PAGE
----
Satellite sees Tropical Cyclone 11P headed for Queensland

Jan 29, 2014
NASA-NOAA's Suomi NPP satellite captured this image of Tropical Cyclone 11P on Jan. 28 at 04:19 UTC, revealing a more rounded circulation than the previous day, and bands of thunderstorms over the storm's southern semi-circle. Credit: NASA/NOAA/NRL

The NASA-NOAA Satellite known as Suomi NPP flew over newborn Tropical Cyclone 11P in the Coral Sea and captured a visible image of the newly developed storm as it moves toward a landfall in Queensland, Australia. Tropical Cyclone 11P developed from the low pressure area previously known as System 99P.

The VIIRS instrument aboard Suomi NPP captured an image of 11P on January 28 at 04:19 UTC/Jan. 27 at 11:19 p.m. EST. The image showed a more rounded circulation than the previous day, and bands of thunderstorms over the storm's southern semi-circle.

The Australian Bureau of Meteorology or ABM has issued a Cyclone Warning for coastal and island communities from Cairns to St Lawrence, including Townsville and Mackay. A Cyclone Watch remained in effect for communities through the eastern interior including Charters Towers and Moranbah. For updated warnings and watches, please visit ABM's website at: http://www.bom.gov.au

11P was passing near Willis Island, and according to the Joint Typhoon Warning Center or JTWC, the radar there indicated that the low-level center was better organized, but bands of thunderstorms appeared fragmented and loosely organized.

At 1500 UTC/10 a.m. EST on January 29, Tropical Cyclone 11P had maximum sustained winds near 35 knots/40 mph/62 kph. It was centered 247 nautical miles/284.2 miles/457.5 km east of Cairns, Australia, near 17.1 south and 149.8 east. Tropical Cyclone 11P is moving to the southwest at 6 knots/6.9 mph/11.1 kph.

The JTWC expects 11P to strengthen to 50 knots before making landfall. The JTWC forecast calls for around 0000 UTC on January 31/7 p.m. EST on January 30 and the ABM forecast calls for 11P to cross the Queensland coast between Lucinda and Proserpine on January 31, Friday morning.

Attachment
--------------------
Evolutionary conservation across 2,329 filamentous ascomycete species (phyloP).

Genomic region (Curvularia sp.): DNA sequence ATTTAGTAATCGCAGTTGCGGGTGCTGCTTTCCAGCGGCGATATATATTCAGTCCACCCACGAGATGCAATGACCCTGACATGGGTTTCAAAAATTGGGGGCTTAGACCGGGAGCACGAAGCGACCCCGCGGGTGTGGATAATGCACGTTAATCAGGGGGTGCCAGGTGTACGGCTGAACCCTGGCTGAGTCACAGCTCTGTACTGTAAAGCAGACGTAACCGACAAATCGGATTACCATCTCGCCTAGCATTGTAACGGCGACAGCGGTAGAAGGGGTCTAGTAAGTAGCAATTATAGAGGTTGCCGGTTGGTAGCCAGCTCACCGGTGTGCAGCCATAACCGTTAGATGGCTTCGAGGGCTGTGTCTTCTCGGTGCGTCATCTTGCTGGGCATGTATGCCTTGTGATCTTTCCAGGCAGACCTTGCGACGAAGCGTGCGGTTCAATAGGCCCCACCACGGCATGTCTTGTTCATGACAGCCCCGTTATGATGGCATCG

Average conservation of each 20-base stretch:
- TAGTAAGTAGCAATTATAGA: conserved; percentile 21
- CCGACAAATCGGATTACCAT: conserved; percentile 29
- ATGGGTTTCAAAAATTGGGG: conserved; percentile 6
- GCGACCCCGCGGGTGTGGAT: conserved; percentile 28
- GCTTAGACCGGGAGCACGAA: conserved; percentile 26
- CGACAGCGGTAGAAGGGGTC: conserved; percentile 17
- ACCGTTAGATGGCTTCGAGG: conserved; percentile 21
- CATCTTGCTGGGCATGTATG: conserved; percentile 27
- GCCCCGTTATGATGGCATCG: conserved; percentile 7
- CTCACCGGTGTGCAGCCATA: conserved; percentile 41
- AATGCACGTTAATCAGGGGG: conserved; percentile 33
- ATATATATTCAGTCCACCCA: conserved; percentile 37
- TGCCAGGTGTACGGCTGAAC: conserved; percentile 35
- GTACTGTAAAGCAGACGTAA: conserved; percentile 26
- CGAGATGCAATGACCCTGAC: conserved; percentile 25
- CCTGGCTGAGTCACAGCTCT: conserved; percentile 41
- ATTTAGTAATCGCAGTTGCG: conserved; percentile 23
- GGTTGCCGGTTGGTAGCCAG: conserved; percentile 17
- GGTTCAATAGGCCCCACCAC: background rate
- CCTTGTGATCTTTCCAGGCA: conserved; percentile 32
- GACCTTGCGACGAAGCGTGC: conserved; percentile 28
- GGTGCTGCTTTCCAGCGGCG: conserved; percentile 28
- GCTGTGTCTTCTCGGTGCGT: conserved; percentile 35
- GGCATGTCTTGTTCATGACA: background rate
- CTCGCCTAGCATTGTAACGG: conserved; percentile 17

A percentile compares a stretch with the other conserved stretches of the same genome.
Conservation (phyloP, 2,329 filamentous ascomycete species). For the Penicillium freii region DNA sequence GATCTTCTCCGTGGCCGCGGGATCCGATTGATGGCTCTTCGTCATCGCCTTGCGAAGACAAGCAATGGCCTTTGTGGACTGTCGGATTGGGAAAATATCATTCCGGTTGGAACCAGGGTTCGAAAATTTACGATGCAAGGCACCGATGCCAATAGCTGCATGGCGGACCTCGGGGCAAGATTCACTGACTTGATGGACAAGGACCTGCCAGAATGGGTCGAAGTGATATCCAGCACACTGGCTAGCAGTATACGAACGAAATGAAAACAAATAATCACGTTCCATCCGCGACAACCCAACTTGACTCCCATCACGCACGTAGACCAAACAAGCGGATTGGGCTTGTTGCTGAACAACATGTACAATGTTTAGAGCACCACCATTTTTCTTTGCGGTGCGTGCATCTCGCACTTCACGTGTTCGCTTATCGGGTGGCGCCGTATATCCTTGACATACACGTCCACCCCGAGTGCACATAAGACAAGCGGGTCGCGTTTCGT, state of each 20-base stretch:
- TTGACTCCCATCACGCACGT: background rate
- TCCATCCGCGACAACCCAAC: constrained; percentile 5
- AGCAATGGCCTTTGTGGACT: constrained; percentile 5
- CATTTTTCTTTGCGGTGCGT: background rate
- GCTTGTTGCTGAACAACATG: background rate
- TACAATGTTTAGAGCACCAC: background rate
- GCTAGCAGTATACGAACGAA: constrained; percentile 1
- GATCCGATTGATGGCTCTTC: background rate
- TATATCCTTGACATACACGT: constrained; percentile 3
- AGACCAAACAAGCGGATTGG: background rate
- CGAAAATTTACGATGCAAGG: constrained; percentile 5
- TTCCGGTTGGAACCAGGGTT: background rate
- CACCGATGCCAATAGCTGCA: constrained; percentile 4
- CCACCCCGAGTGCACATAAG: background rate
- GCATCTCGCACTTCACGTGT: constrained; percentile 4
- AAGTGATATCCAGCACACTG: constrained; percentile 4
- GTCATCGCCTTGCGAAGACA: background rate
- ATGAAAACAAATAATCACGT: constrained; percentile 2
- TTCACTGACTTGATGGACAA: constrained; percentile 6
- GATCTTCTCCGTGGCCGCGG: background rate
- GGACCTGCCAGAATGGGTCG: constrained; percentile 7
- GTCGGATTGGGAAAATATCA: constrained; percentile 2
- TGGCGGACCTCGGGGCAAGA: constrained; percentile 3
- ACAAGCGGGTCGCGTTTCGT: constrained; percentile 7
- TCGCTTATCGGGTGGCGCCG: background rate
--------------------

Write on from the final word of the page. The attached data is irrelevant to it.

Explore further: Satellites catch the birth of two volcanic islands

Related Stories

Tropical Cyclone 04B forms in northern Indian Ocean

Nov 19, 2013

The fourth tropical cyclone of the Northern Indian Ocean season formed and is headed for landfall in a couple of days in southeastern India. NASA's TRMM satellite saw broken bands of thunderstorms with moderate ...

Recommended for you

Satellites catch the birth of two volcanic islands

3 hours ago

The birth of a volcanic island is a potent and beautiful reminder of our dynamic planet's ability to make new land. Given the destruction we've seen following natural events like earthquakes and tsunamis in t ...

Uncovering diversity in an invisible ocean world

4 hours ago

Plankton are vital to life on Earth—they absorb carbon dioxide, generate nearly half of the oxygen we breathe, break down waste, and are a cornerstone of the marine food chain. Now, new research indicates ...

Evolution of the Antarctic ice sheet

6 hours ago

ULB study sheds a new light on the stability of the Antarctic ice sheet. It shows for the first time that ice rises (pinning points that keep the floating parts of ice sheets in place) are formed during the transition between ...

Severe ozone depletion avoided

May 26, 2015

We are already reaping the rewards of the Montreal Protocol, with the ozone layer in much better shape than it would have been without the UN treaty, according to a new study in Nature Communications.

User comments : 0

Please sign in to add a comment. Registration is free, and takes less than a minute. Read more

Click here to reset your password.
Sign in to get notified via email when new comments are made.